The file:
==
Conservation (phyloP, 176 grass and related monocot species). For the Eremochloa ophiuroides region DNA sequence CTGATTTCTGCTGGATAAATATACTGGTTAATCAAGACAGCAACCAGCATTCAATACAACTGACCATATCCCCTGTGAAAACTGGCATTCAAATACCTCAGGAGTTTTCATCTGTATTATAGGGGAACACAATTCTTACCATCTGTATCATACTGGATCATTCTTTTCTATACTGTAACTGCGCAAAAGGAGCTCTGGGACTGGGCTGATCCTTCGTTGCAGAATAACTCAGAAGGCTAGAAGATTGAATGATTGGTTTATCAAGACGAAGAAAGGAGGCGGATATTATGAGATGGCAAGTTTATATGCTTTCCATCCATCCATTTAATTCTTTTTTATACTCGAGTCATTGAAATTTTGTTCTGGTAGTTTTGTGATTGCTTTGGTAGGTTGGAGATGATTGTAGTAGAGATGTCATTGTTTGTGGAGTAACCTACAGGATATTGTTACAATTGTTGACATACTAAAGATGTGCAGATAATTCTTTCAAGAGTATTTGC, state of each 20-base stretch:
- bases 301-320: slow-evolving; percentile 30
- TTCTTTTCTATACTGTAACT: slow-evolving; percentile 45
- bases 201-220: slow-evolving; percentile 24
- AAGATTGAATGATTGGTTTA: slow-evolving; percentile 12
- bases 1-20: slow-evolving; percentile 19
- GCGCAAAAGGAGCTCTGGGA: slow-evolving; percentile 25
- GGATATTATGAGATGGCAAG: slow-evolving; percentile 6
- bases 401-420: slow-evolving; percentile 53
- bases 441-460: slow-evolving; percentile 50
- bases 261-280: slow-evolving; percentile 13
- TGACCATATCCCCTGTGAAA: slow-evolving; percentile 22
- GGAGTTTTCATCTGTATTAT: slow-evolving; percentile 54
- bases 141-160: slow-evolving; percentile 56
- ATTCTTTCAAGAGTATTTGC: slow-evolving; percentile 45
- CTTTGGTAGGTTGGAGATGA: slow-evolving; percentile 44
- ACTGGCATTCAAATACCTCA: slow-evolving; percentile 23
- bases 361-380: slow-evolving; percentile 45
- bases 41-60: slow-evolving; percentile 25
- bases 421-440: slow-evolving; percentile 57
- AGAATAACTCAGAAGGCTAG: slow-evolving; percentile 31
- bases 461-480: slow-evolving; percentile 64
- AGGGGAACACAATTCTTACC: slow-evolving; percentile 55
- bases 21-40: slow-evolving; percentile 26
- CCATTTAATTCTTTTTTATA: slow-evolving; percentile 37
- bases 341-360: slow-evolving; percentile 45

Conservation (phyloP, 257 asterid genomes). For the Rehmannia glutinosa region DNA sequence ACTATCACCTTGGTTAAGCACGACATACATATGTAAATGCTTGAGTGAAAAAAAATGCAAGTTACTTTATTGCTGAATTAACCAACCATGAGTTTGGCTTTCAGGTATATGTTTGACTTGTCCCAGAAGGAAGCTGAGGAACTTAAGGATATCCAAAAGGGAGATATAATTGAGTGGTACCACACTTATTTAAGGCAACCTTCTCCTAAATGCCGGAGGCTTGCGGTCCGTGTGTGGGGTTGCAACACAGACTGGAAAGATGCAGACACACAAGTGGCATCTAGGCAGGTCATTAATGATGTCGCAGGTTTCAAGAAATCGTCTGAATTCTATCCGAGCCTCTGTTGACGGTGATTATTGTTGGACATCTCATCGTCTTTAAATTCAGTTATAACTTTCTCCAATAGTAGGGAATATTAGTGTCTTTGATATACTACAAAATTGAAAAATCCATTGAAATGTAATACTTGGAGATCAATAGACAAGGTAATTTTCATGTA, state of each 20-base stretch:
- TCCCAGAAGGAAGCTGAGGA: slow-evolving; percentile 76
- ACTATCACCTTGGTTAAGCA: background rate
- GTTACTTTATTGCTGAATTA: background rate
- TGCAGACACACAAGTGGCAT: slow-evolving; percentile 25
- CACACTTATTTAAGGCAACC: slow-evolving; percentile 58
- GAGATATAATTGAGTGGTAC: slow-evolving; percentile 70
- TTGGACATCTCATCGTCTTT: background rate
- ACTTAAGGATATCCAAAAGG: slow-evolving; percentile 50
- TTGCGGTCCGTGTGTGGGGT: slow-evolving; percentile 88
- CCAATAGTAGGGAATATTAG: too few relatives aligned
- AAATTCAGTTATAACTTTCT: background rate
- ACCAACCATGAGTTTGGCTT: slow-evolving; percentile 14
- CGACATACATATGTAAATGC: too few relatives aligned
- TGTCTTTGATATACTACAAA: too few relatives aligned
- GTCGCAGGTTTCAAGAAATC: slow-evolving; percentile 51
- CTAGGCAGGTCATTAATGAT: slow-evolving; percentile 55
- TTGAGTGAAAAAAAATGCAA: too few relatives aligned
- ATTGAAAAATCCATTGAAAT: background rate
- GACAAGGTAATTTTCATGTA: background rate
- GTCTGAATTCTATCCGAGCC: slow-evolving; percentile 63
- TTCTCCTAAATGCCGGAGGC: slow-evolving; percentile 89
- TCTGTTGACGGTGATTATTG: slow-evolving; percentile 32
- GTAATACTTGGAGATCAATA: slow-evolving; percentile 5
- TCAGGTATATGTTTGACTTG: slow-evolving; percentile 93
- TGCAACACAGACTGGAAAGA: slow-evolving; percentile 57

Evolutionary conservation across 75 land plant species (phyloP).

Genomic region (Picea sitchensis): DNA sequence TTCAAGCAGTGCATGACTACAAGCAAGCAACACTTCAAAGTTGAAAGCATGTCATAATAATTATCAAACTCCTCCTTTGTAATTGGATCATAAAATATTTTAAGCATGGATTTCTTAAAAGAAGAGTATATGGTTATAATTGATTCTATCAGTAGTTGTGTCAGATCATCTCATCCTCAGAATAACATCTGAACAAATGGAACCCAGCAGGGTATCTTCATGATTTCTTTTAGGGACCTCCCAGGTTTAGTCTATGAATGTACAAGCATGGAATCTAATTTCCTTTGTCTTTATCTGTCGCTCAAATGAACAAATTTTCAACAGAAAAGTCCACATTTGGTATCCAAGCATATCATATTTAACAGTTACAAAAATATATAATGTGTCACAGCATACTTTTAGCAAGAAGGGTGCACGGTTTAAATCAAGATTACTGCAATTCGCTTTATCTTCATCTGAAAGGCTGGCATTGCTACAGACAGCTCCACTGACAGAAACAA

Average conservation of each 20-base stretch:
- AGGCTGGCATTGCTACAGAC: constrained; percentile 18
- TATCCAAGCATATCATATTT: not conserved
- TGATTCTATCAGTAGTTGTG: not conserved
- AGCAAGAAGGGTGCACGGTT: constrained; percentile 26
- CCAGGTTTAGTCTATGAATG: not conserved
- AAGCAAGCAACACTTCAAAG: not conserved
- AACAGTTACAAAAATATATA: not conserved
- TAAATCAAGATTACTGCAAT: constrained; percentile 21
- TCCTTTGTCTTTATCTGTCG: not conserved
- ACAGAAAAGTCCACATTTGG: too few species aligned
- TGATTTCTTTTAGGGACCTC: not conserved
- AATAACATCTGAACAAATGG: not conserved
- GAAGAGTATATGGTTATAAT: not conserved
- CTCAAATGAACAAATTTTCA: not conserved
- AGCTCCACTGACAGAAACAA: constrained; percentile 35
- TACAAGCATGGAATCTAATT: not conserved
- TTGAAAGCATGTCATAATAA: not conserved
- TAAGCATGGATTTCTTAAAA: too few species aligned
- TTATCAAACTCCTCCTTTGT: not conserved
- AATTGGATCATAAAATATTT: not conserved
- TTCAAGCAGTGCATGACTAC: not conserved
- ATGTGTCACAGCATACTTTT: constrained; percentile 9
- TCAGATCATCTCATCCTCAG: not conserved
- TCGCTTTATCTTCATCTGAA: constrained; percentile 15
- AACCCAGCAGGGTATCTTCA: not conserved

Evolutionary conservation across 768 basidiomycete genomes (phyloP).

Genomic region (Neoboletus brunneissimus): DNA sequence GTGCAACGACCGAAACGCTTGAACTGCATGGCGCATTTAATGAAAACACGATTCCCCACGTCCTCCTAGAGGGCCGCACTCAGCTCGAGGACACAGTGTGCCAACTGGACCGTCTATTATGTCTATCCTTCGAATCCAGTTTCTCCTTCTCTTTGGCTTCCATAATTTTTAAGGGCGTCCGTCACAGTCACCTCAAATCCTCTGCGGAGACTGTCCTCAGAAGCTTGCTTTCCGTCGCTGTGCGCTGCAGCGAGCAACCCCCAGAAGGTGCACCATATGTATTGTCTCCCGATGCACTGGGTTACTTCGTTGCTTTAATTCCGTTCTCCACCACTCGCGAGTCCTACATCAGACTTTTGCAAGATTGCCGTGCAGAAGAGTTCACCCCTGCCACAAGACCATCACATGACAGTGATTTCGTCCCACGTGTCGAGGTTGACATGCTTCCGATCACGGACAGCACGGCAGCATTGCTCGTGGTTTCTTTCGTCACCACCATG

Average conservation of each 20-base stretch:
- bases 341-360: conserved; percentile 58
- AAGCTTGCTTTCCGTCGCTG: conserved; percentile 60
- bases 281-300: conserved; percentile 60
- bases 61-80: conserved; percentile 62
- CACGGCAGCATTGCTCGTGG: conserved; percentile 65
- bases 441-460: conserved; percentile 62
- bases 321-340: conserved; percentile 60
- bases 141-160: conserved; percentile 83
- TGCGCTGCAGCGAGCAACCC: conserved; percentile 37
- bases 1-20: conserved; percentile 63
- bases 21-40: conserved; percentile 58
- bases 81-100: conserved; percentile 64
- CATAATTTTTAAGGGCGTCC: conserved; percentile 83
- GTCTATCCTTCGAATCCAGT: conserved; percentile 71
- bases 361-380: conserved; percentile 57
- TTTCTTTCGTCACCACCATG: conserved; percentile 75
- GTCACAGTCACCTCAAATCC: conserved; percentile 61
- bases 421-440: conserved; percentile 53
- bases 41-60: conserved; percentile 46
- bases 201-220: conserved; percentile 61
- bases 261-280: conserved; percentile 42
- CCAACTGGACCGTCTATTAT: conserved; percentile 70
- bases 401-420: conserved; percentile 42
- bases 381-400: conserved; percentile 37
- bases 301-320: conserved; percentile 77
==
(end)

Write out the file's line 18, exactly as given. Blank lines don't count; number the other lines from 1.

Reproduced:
- bases 361-380: slow-evolving; percentile 45